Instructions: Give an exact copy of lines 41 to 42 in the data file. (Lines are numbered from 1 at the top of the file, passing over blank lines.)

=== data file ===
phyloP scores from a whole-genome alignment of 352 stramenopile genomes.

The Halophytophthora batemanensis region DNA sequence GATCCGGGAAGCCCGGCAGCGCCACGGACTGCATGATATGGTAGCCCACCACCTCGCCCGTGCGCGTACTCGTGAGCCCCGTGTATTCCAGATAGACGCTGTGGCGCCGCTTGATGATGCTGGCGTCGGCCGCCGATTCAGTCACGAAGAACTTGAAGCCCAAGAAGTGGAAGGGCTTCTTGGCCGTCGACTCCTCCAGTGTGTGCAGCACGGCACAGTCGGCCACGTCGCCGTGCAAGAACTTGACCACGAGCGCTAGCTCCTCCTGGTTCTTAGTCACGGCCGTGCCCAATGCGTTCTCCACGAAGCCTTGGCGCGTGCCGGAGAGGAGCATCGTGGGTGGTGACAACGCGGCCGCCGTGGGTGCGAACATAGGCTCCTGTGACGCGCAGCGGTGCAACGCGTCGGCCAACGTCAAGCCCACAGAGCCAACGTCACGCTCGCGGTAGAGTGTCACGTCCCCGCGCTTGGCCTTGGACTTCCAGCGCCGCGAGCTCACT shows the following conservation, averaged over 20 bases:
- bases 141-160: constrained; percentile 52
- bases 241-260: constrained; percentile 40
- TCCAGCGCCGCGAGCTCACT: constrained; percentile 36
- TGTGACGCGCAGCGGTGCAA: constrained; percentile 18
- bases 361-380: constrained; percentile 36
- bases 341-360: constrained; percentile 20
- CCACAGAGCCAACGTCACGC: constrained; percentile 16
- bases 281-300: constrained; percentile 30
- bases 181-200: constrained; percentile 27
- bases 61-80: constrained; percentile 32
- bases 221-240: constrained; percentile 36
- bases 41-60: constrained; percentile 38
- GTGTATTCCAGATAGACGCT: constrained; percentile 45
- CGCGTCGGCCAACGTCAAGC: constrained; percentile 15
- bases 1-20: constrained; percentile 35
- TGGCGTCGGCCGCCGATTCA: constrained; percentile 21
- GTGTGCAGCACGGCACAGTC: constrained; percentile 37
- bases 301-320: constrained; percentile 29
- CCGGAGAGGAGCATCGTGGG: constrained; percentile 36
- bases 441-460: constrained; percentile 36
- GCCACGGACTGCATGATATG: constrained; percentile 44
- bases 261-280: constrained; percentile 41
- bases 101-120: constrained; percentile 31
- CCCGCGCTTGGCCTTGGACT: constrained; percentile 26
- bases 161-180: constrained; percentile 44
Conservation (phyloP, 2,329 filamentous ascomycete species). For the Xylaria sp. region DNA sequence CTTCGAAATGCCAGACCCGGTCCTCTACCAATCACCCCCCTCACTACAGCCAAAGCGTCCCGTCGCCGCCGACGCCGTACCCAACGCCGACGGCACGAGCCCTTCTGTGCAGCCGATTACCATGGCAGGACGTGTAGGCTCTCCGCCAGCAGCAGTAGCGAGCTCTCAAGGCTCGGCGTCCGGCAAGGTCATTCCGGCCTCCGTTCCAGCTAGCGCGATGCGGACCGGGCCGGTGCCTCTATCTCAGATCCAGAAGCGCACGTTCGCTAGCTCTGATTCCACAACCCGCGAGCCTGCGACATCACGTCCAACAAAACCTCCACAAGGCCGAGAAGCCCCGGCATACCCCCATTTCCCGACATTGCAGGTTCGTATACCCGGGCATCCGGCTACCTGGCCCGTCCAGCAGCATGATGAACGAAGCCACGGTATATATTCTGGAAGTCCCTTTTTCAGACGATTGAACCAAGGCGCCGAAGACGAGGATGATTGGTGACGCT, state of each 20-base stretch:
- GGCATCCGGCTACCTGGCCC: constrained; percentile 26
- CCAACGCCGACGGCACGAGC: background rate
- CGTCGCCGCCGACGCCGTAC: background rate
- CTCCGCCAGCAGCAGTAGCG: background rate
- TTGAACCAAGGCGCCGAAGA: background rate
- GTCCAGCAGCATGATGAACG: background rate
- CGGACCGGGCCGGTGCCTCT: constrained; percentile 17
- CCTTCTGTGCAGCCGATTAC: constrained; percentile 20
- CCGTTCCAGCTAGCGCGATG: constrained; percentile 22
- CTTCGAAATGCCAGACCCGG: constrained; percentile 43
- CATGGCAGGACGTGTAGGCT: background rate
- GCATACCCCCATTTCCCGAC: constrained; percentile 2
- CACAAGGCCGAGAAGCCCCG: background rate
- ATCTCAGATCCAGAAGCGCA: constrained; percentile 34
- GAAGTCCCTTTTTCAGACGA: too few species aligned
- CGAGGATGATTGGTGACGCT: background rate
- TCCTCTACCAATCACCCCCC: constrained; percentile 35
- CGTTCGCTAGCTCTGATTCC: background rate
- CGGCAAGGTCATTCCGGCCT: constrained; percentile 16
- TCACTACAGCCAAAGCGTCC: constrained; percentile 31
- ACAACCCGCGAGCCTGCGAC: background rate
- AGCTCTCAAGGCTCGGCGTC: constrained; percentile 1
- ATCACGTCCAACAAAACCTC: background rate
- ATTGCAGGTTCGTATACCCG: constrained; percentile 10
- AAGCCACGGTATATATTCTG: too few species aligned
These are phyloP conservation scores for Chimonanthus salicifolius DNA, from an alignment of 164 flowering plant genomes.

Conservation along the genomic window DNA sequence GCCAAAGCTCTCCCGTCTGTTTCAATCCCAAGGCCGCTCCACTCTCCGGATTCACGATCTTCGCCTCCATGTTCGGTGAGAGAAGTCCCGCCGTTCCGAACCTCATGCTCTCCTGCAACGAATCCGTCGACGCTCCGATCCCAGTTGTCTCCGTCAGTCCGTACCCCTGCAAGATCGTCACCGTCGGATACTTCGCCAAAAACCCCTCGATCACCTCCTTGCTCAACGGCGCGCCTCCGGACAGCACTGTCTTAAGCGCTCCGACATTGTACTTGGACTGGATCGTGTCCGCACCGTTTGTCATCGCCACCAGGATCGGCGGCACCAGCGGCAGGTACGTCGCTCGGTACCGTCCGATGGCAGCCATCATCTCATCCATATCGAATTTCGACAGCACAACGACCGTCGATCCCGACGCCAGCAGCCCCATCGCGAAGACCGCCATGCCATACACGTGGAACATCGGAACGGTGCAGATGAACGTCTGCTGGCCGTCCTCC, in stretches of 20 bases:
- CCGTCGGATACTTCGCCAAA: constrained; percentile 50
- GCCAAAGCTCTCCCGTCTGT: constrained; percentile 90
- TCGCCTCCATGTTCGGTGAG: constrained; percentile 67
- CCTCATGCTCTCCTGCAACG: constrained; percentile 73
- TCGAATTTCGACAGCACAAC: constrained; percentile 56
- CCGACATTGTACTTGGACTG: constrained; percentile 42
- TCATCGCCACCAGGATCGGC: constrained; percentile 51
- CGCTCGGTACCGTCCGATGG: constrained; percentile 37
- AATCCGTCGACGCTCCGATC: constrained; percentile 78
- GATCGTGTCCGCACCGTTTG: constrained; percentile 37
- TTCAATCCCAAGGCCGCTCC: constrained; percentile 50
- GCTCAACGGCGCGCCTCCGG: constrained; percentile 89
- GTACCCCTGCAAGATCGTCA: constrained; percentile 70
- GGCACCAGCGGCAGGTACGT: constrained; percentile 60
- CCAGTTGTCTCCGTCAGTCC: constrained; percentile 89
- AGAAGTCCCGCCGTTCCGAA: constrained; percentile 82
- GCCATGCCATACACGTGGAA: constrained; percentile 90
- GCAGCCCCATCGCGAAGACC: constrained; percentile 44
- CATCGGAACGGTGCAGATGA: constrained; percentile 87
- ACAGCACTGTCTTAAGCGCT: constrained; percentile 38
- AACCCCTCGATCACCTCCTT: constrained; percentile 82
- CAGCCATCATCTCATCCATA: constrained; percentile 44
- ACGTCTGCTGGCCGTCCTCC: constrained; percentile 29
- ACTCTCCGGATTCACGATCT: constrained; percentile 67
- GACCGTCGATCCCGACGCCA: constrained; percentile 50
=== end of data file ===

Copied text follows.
- CACAAGGCCGAGAAGCCCCG: background rate
- ATCTCAGATCCAGAAGCGCA: constrained; percentile 34